Here are some ideas on how to reduce your holiday stress:

1) Don’t demand perfection. Instead, focus on what is most important to you, and be realistic about what you can accomplish given your time and budget. Remember, the holidays are supposed to be joyful!

2) Set boundaries around how you are willing to allocate your time. If you feel overextended, realize that you don’t have to please everyone. It’s okay to spread out your visits, or have shorter ones.

3) Many experts recommend humor as one of the keys to surviving the holidays with family. On a physical level, it lowers blood pressure, releases endorphins, and diffuses tension. And from a mental perspective, it helps you to keep things in perspective – if you can laugh off your quirks and your family’s idiosyncrasies, potentially annoying situations will go more smoothly for you and those around you.

4) Take time for yourself. Make time for fun and relaxation: take a walk, play a game, read, meditate. It’s also important not to let exercise fall by the wayside. Exercise helps to reduce stress, improve sleep, and increase your energy and stamina by increasing levels of mood-enhancing, energy-promoting neurotransmitters such as serotonin, dopamine and norepinephrine.

Happy Holidays!

Trendy Billings

Storefront in downtown Billings, MT

The following post is by blogger, Julia Guarino

In January of 2009, I moved from the Washington, DC area to a small city of about 100,000 residents in the middle of Montana. I came to Billings to perform a year of service with AmeriCorps, and although I looked forward to being exposed to elements of American culture that I had never encountered before, I was a little concerned about being able to maintain a vegetarian diet. After all, Montana is “beef country” (as they proclaim on billboards along the highway), and I knew from some online research that there would be no Trader Joe’s or Whole Foods. Billings, although it is the largest city in Montana and several surrounding states, is just too small to attract that kind of chain. I also assumed that in beef country, where cowboy hats and pickup trucks abound, there would be little demand for tofu, seitan and other meat substitutes.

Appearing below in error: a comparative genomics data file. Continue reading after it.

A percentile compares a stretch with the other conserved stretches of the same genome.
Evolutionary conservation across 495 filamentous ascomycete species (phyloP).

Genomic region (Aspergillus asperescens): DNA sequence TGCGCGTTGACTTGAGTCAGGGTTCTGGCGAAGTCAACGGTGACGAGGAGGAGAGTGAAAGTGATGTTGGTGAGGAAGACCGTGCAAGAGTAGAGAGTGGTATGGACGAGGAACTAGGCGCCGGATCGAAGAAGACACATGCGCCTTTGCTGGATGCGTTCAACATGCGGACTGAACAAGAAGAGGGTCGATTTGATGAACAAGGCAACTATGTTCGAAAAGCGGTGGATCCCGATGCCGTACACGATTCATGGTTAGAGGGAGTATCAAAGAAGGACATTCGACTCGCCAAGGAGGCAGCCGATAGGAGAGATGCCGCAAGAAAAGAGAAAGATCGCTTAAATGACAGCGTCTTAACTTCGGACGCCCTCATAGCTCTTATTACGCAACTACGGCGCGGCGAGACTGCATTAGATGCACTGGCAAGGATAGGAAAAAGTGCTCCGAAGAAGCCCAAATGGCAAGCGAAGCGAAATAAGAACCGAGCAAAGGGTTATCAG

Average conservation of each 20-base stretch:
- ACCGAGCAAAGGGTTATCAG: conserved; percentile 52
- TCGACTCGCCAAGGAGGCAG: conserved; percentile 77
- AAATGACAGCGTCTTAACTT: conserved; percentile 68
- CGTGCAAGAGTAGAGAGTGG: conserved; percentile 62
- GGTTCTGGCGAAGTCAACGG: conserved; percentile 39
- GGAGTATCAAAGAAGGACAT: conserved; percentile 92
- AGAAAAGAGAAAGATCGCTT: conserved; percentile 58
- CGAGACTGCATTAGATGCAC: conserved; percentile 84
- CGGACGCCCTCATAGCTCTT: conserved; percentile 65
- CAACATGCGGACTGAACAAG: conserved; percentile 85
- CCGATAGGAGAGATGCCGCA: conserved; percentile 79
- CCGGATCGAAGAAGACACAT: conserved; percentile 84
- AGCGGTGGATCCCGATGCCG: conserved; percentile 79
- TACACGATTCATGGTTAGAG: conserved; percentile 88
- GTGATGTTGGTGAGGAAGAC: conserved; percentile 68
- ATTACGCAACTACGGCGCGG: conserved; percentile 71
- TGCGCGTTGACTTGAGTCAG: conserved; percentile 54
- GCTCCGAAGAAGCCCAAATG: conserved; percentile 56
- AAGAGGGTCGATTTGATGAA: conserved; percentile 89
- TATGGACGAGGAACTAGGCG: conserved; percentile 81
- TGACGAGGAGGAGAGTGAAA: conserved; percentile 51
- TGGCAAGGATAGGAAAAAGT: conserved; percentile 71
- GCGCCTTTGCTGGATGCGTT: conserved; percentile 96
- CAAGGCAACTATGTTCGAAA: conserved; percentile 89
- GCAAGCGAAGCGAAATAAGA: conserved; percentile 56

And it’s true that at times I get a strange look when I confess that I’m a vegetarian. Sometimes I get odd questions, like “Do you drink coffee, then?” or “Do you eat cookies?” For many, vegetarianism is not something they’ve witnessed first-hand; which makes sense in a place where, I’ve been told, you can get the most incredible steak even in the cheapest little places. However, I have been a life-long vegetarian, and it is something I cannot imagine ever giving up, so tofu or no, I planned to forge on.